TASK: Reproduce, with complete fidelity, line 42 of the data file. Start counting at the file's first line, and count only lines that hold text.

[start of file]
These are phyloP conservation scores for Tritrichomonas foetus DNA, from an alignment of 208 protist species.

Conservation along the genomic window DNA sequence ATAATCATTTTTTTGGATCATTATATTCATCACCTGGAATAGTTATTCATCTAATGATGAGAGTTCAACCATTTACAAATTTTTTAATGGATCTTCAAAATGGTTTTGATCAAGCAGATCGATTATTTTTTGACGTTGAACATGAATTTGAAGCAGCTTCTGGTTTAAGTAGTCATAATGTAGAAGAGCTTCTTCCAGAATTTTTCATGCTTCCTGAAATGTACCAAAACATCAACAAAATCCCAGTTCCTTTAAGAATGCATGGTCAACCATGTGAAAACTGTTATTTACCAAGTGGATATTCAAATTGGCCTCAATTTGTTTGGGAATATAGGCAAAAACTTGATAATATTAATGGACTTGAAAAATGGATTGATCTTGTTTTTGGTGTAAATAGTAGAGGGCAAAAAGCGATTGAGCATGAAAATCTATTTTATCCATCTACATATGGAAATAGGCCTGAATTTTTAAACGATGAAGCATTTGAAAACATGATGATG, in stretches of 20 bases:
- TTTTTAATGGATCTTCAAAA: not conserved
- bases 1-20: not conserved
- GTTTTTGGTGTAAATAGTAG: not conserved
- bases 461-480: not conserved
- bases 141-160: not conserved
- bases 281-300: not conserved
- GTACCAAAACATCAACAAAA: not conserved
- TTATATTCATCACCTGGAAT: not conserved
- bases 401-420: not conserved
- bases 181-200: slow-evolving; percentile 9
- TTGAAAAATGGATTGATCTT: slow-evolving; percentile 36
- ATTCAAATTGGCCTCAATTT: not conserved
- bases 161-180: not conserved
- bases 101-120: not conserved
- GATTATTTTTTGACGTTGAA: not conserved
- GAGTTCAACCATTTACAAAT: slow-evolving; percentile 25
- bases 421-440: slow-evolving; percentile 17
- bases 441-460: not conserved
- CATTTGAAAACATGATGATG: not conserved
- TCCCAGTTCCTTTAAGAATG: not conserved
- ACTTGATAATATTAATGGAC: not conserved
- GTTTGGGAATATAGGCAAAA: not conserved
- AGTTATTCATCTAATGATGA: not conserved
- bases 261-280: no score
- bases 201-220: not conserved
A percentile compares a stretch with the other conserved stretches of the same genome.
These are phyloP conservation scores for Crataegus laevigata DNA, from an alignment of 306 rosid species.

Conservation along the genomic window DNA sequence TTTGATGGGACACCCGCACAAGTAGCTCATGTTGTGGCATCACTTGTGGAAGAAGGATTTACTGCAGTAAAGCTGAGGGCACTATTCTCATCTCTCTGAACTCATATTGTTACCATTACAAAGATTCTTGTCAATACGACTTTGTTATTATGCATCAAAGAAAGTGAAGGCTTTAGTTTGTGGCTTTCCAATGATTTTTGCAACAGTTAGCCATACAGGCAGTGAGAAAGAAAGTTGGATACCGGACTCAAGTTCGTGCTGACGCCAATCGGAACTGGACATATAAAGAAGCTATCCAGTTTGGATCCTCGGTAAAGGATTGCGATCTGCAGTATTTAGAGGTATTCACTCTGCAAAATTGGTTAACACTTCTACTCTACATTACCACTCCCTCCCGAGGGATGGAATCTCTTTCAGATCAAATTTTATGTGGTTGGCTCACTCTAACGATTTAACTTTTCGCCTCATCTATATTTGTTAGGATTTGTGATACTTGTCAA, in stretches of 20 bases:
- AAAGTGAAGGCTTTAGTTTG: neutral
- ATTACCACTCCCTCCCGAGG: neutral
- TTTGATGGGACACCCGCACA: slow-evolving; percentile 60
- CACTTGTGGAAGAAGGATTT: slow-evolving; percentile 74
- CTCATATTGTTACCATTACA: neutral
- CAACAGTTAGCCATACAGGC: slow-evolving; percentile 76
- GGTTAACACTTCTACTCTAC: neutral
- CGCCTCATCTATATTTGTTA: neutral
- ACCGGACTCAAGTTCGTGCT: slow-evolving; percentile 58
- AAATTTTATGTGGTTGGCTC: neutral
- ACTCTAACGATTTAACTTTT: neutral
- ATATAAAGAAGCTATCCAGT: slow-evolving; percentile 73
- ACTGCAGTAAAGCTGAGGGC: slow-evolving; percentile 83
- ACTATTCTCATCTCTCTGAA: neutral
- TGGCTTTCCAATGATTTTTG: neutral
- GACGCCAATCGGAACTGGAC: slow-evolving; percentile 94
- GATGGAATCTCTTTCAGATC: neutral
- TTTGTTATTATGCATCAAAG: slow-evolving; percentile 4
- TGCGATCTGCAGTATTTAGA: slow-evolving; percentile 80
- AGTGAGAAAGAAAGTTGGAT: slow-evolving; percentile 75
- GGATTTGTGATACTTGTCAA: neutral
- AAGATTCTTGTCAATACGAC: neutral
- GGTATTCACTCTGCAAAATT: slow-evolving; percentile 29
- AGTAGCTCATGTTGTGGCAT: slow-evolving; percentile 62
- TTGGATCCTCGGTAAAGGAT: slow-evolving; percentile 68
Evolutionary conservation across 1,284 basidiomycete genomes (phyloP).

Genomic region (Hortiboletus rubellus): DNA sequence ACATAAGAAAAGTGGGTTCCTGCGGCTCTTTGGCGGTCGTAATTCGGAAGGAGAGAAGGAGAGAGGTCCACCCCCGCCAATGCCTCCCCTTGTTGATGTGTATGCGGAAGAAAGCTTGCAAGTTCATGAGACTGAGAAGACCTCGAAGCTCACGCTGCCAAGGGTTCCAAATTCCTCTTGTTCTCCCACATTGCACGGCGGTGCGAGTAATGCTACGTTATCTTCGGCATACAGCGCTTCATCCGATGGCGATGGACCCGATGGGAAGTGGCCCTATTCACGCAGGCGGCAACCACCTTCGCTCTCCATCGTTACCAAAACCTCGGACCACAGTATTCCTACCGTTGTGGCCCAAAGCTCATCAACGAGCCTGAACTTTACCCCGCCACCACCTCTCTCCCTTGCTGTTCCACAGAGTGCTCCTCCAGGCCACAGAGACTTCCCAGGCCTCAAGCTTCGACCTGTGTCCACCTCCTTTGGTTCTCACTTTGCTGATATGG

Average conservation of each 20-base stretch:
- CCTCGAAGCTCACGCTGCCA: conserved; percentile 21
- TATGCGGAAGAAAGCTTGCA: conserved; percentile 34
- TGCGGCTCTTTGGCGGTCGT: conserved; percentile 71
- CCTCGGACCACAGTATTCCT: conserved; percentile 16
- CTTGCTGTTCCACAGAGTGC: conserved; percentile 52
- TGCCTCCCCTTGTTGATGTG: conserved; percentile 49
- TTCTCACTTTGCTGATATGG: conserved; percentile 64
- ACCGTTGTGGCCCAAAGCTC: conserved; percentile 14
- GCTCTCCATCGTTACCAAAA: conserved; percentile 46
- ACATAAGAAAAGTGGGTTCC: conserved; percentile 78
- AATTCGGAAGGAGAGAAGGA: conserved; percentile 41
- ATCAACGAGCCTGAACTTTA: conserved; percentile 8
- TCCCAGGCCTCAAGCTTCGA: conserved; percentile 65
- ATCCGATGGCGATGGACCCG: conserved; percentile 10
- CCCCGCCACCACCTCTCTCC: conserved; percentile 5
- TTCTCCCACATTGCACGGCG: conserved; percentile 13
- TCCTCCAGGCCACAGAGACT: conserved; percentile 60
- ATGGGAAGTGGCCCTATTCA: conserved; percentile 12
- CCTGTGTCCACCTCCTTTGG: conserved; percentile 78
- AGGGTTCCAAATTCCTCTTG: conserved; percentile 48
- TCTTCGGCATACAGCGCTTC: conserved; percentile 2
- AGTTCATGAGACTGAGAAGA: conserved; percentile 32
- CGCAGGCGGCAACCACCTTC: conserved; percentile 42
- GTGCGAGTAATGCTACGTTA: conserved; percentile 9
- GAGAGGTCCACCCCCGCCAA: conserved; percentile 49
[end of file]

- ATATAAAGAAGCTATCCAGT: slow-evolving; percentile 73